David Elton says those who consider hearts and souls before numbers will do better when they embark on technology changes
Everyone knows IT projects don't work. Twenty years ago the Standish Group produced its shocking conclusion that 80 per cent of such projects failed.
Our own research, with Harvey Nash, showed little improvement - a 63 per cent failure rate. Over the past two decades pretty much every other piece of research has reached similar conclusions.
Not that anyone really needs data on this point. Who hasn't been involved in an IT project where frustration got the better of them and, head buried in hands, they wondered what it would take just to get it all to work?
The irony is that the reason IT projects fail is because they are IT projects. I worked with a client recently who was looking after a project and experiencing the usual delays and endless re-planning. Try as she did, she met resistance at every turn. She then came up with the obvious but brilliant idea: why not get the business to take the lead?
The effect was remarkable. The project became the new baby for the business. Previously insurmountable barriers became challenges to resolve. Vital requirements became the subject of innovative workarounds. On cutover day, the operations team came in early, relishing the prospect of helping the baby take its first steps.
Of course, IT was a big part of this project, but people played a bigger part.
No amount of technology will overcome resistance to something people don't want. Attitudes to IT projects are far from being a "right brain" rational calculation. Success is often about emotion - the "left brain" instinctive reaction
Make a compelling emotional case and most technical problems can be overcome. Do it the other way round and solutions are elusive.
Why should this be? After all, surely IT is not about people. It is about automation, illustrated in that classic picture of a data centre with the lights out and the machines left to get on with the work. In fact, IT doesn't eliminate people from the process. It changes what they do, usually allowing them to do more. So IT projects, far from eliminating people, are all about them.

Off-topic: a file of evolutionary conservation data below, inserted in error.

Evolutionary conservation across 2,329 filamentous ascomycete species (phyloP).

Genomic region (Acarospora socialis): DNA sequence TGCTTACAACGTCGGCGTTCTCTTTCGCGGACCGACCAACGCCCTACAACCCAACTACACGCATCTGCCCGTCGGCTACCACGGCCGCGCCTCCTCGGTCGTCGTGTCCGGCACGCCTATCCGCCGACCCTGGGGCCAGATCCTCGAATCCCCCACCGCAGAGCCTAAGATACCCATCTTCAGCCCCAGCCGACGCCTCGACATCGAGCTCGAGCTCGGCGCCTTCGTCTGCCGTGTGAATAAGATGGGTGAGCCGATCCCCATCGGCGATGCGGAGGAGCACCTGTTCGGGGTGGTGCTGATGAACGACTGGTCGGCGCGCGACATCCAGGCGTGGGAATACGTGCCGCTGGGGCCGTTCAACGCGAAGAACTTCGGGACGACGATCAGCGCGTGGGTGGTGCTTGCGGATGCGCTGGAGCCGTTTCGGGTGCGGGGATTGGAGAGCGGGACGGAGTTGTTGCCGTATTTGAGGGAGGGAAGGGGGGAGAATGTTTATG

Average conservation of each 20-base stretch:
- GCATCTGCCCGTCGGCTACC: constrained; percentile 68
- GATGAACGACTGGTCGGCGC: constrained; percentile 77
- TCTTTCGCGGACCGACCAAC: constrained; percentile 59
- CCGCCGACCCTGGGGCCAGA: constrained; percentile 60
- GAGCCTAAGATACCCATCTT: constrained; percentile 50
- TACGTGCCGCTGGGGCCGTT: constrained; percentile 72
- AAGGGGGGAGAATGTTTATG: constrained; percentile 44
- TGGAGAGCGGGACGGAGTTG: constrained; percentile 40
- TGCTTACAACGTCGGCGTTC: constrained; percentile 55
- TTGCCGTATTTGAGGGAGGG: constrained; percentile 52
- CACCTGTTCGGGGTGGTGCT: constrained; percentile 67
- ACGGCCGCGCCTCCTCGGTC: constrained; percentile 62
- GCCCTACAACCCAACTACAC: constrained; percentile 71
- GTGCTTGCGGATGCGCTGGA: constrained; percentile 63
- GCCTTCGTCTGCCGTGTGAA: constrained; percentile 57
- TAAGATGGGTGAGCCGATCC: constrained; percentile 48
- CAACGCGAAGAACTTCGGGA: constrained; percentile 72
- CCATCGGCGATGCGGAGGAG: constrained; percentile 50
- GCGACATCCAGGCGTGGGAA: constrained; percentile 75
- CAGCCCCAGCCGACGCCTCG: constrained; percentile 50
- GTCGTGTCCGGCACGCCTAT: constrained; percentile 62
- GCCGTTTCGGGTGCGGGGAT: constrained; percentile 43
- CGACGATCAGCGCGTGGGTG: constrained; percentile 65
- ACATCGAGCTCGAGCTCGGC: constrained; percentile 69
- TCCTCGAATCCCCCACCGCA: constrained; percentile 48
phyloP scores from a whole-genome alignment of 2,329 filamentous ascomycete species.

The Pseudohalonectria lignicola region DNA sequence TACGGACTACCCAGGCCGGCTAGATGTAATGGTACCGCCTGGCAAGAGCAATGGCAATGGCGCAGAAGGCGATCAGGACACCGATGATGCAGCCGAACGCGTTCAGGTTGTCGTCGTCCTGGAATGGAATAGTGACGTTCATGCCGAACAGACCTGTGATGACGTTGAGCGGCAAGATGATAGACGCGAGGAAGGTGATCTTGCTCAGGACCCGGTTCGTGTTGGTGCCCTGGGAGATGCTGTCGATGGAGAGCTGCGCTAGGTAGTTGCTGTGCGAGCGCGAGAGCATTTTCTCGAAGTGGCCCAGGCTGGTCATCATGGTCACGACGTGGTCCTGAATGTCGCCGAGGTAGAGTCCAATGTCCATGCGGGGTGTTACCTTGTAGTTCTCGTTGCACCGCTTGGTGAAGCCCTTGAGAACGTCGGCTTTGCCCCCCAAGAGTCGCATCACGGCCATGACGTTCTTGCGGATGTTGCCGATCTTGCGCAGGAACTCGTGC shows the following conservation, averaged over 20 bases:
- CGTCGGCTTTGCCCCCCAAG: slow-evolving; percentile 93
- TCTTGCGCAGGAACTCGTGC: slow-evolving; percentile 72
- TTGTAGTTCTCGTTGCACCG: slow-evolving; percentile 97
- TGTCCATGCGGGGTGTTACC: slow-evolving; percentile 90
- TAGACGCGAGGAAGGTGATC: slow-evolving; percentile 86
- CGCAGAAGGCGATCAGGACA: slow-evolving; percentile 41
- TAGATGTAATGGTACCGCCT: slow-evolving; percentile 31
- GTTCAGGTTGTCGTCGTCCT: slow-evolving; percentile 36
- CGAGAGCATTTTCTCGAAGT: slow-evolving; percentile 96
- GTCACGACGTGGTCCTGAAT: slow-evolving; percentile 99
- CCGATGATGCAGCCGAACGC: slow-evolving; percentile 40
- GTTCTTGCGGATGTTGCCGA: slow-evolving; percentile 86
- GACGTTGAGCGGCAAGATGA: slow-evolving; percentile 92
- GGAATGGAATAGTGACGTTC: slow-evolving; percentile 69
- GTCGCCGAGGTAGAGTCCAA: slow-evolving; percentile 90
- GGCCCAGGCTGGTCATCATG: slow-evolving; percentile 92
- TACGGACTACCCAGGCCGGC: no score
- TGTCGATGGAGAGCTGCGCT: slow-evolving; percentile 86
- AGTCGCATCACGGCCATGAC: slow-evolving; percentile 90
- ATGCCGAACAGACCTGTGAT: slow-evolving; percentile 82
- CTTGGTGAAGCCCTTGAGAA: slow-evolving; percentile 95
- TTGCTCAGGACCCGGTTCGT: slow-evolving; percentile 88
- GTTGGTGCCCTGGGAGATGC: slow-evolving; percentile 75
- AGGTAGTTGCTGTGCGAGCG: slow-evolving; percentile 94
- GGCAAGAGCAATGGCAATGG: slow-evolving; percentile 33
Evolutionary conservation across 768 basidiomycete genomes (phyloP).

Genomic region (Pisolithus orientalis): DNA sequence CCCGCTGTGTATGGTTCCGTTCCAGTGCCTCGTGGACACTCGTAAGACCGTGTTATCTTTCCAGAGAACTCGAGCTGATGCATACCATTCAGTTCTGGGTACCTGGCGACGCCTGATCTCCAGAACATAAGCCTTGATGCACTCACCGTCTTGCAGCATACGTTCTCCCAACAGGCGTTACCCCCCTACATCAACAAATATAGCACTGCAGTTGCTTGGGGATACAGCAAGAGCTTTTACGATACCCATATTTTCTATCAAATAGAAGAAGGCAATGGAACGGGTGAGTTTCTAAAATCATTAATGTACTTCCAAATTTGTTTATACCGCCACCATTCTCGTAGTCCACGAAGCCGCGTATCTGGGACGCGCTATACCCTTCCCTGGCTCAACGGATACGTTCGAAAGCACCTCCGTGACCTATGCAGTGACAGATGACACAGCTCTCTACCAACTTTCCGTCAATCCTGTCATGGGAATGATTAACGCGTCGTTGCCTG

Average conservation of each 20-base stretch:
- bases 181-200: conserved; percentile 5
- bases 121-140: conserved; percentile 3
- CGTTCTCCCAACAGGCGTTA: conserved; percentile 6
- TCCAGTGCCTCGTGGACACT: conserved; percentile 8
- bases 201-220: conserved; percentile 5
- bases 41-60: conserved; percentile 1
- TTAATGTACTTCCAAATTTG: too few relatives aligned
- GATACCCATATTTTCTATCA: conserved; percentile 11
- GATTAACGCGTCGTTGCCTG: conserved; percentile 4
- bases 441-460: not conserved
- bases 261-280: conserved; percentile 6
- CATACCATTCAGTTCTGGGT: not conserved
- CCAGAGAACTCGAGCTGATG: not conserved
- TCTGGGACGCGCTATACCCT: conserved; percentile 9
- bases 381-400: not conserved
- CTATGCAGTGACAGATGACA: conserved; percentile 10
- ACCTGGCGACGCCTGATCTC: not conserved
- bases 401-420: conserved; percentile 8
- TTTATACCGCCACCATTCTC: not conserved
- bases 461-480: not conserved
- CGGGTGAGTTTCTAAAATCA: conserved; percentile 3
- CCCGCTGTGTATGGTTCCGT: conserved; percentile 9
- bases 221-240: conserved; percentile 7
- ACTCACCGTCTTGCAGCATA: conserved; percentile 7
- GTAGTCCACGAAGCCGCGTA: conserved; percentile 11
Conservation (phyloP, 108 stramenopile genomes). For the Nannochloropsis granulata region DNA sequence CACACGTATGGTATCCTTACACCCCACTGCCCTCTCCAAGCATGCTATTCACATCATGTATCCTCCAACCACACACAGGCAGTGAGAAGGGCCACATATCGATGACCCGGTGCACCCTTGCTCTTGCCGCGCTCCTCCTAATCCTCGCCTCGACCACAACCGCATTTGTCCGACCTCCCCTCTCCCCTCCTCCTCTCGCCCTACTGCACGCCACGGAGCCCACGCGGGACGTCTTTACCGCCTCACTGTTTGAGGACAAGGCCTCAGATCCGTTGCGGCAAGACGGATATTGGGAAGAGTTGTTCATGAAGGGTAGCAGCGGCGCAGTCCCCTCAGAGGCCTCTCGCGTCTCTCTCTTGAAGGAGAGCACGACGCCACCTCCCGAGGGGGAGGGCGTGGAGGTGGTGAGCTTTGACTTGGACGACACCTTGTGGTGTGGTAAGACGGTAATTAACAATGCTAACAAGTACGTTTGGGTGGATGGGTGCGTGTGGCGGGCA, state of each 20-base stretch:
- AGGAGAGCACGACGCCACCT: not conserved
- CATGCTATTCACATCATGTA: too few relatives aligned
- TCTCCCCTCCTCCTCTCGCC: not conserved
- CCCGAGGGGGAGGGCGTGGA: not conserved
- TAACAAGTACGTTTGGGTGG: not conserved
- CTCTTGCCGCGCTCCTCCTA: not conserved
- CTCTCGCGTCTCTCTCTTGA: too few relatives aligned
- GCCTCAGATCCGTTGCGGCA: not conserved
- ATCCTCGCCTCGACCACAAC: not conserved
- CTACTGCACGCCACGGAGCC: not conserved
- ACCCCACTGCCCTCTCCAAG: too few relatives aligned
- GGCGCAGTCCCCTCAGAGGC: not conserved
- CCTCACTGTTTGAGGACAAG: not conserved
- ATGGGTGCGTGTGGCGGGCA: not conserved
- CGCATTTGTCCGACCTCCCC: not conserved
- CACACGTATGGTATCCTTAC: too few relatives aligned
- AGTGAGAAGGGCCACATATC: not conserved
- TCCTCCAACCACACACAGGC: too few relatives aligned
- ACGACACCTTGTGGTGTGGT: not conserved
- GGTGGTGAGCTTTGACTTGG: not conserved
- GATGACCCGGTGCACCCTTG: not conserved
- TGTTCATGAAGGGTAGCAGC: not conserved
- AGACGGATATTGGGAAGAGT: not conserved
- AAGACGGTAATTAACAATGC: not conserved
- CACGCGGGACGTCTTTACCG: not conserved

There are plenty of failures that illustrate this basic truth. The first attempts to set up online retail businesses in the 1990s are good examples.
At the time, I was working with an airline that set itself a 50 per cent online sales target. It did not come close the first time round, but in 2002-2003 it tried again and achieved 70-80 per cent of sales via the internet.
The differences between the first and second attempts were about people. First, there was increased availability of secure payment methods that consumers trusted. Second, vendors started to understand that savings do not come from automation, but from enabling customers to do more for themselves. These were not internet projects, but customer enablement projects.
Another illustration of the importance of people in IT projects can be seen in a global call centre consolidation project I was involved in: it was based on worldwide call-flow technology. The macroeconomic case was compelling and board approval resounding. Regional managers were unimpressed.
However, behind the parochial territorialism, there were good reasons for modifying the proposal to improve it. A new, more rational version emerged, which still included some consolidation of operations and, critically, a shared view of how things would work. Costs of implementation fell.
I know from my own business, how important changing behaviour can be to obtaining value from technology. We recently implemented a new contact management system that aimed to create a more integrated approach to selling. The theory was sound and the technology effective but the biggest obstacle to securing the benefits was getting people to use the system.
When we understood this and started working on changing behaviour rather than implementing systems, we started to see the improved co-ordination of sales we had sought.
These lessons apply to just about every IT project I have worked on - changing the way people work, not just the technology, has to be at the core.
I've seen this idea in action when I worked with a CIO on a large upgrade and outsourcing project.
He started by defining the change he wanted to achieve. His questions were: what would the new way of working feel like? Will it feel better than today? Does it feel like it should generate value?
The key is in the verb, to "feel", the emotional, not the rational was the starting point. Of course, he then moved on to the numbers to validate the judgment, but they were not the starting point.
So what are the questions boards should ask when the CIO presents an IT project, to make sure they do not repeat others' mistakes. The first is, have you appointed the right leader for the project? That person needs to be an influencer who can change the way people think.
The second question is: are you clear about what you are doing and why?
If you want to change the way people work, then they will need to understand these things.
Finally, the board needs to ask whether there is a meeting of minds on the need for change and, if not, how it is going to win people over? Projects where everyone agrees are do-able. Projects where people disagree are a nightmare.
If there are credible answers to each of these questions, there is a good chance the project is heading out of the abstract world of IT, into the real world and so, towards a greater chance of success.
David Elton is an IT and change management specialist at PA Consulting Group and a member of PA's management team